Yesterday I spent my time in Control trying to get enough crafting stuff to open up the second upgrade slot for my pierce weapon. I succeeded and just now I took the modified weapon out for a spin. I was surprised at how much of a difference that second mod made. I still don't think I'll finish the game but if I spend tomorrow, well today it's 3:30 in the morning, getting enough material to unlock the third slot the gun might actually kick ass. So that's where I'm at battling the Hiss (I know, I didn't make up the name) in Control.
September 21, 2019
Life Imitates Art
That picture is from 2010: The Year We Make Contact, it's the scene where the monoliths turn Jupiter into a small star.
And that picture was taken by the Juno probe, currently studying Jupiter. Alas, it's not godlike aliens messing about with Jupiter, rather Jupiter's moon, Io, is eclipsing the Sun. Still, pretty cool in its own right if you ask me.
September 21, 2019
You know, if I had known that Control didn't have difficulty levels I wouldn't have bought it. But I'm glad I didn't know that because I've had a good time with it. Now I'm at the end of the game and unless they issue a patch I doubt I'll be able to finish it. But I'm giving it my best shot, upgrading my weapons by running around looking for infected to fight to gain crafting materials.
I generally check put the Gamers with Jobs site and one of their regulars, Colleen Hannon wrote an article called When Every Game is Hard Mode. Hannon has issues that prevent her from playing games the way she used to and when a game like Sekiro: Shadows Dies Twice comes out without difficulty levels she simply can't play it.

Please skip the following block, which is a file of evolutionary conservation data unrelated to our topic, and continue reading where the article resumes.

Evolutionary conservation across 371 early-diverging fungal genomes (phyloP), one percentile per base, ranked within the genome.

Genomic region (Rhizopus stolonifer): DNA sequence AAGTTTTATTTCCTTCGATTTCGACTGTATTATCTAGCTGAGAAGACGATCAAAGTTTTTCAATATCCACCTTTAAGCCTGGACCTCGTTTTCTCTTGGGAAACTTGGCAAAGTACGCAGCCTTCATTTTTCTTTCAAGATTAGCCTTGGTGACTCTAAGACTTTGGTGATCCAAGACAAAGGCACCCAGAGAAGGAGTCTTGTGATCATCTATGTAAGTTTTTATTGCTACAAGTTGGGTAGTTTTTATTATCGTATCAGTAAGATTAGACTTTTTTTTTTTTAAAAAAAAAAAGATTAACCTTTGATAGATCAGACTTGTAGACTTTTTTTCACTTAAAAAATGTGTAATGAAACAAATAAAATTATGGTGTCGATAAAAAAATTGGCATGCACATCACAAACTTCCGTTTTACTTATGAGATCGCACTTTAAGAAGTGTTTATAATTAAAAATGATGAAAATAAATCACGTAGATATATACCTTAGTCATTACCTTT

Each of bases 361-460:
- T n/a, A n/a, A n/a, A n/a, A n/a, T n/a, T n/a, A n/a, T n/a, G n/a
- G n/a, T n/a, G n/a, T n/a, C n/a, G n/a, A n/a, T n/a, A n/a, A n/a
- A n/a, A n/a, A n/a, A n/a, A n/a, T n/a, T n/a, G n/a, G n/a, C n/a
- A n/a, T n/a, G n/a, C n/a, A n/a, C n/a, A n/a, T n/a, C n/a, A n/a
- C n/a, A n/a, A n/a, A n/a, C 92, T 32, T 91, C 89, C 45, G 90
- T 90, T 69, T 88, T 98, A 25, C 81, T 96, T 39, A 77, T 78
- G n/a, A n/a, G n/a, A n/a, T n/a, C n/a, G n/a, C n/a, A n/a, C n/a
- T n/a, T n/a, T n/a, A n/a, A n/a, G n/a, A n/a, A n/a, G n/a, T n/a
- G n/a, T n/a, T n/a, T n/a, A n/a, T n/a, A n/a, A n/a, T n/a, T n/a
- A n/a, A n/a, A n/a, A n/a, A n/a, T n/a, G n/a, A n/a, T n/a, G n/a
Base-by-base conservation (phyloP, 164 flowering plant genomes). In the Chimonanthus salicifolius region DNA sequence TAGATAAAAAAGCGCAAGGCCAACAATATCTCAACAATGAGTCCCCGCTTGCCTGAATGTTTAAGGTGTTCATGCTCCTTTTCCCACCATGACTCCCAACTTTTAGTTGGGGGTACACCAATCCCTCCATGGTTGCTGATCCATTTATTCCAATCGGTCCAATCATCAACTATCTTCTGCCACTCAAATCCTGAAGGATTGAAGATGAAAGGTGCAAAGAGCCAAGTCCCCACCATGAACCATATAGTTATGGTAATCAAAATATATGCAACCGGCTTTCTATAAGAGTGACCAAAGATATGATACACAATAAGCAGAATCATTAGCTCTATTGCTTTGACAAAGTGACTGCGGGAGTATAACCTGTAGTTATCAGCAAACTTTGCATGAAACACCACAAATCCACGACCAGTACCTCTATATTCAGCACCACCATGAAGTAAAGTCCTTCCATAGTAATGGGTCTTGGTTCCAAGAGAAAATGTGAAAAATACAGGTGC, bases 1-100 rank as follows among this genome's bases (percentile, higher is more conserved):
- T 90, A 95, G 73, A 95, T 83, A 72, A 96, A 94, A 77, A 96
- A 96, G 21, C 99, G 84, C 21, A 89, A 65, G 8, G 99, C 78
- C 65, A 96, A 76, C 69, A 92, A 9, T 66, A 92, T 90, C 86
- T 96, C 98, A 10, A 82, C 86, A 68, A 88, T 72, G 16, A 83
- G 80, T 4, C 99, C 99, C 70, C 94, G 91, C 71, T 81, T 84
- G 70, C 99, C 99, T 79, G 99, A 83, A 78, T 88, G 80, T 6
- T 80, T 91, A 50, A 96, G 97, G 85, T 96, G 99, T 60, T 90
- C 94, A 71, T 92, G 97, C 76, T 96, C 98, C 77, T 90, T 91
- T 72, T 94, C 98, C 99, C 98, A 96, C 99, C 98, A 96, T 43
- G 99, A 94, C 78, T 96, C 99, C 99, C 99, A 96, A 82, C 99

Now, I have no health issues at the moment that prevent me from playing games, but I am on the clumsy side. If I'm especially motivated, like I was with Control, I can do better then expected but I'll never be able to finish something like Dark Souls.
Meanwhile, I have three more weapons and a skill or two to max out. After that, I'll put it aside if I can't do the final fight, hoping that Remedy issues a patch that will offer a lower difficulty setting. If not, well I had a good time.
September 20, 2019
The Epic Store gives away free games every week. This week they're giving away six Batman games, three Lego Batman games and the three Arkham games. I'm not particularly interested in the Lego games but I've played all three Arkham games, Batman: Arkham Asylum, Batman: Arkham City and Batman: Arkham Knight and I heartily recommend them.
If you don't play computer games or you don't want to sign up with another online store, that's cool. But six games for free is a pretty good deal.
September 20, 2019
I once read Roger's Version by John Updike. I remember nothing about it except I was bored. Here's the plot summery from Wikipedia:
The novel is about Roger Lambert, a theology professor in his fifties, whose rather complacent faith is challenged by Dale, an evangelical graduate student who believes he can prove that God exists with computer science. Roger becomes obsessed with the thought that Dale is having an affair with his wife, Esther.
Roger himself becomes involved with his niece Verna, a coarse but lively nineteen-year-old and single parent whose own mother (Roger's half sister) had a sexual hold over him when they were in their teens. Verna, frustrated by her poverty and limited opportunities, becomes increasingly abusive towards her one and a half year old, mixed-race daughter, Paula. Roger, out of sympathy for her situation and his increasing sexual attraction for her, begins to tutor Verna so she can earn her high school equivalency.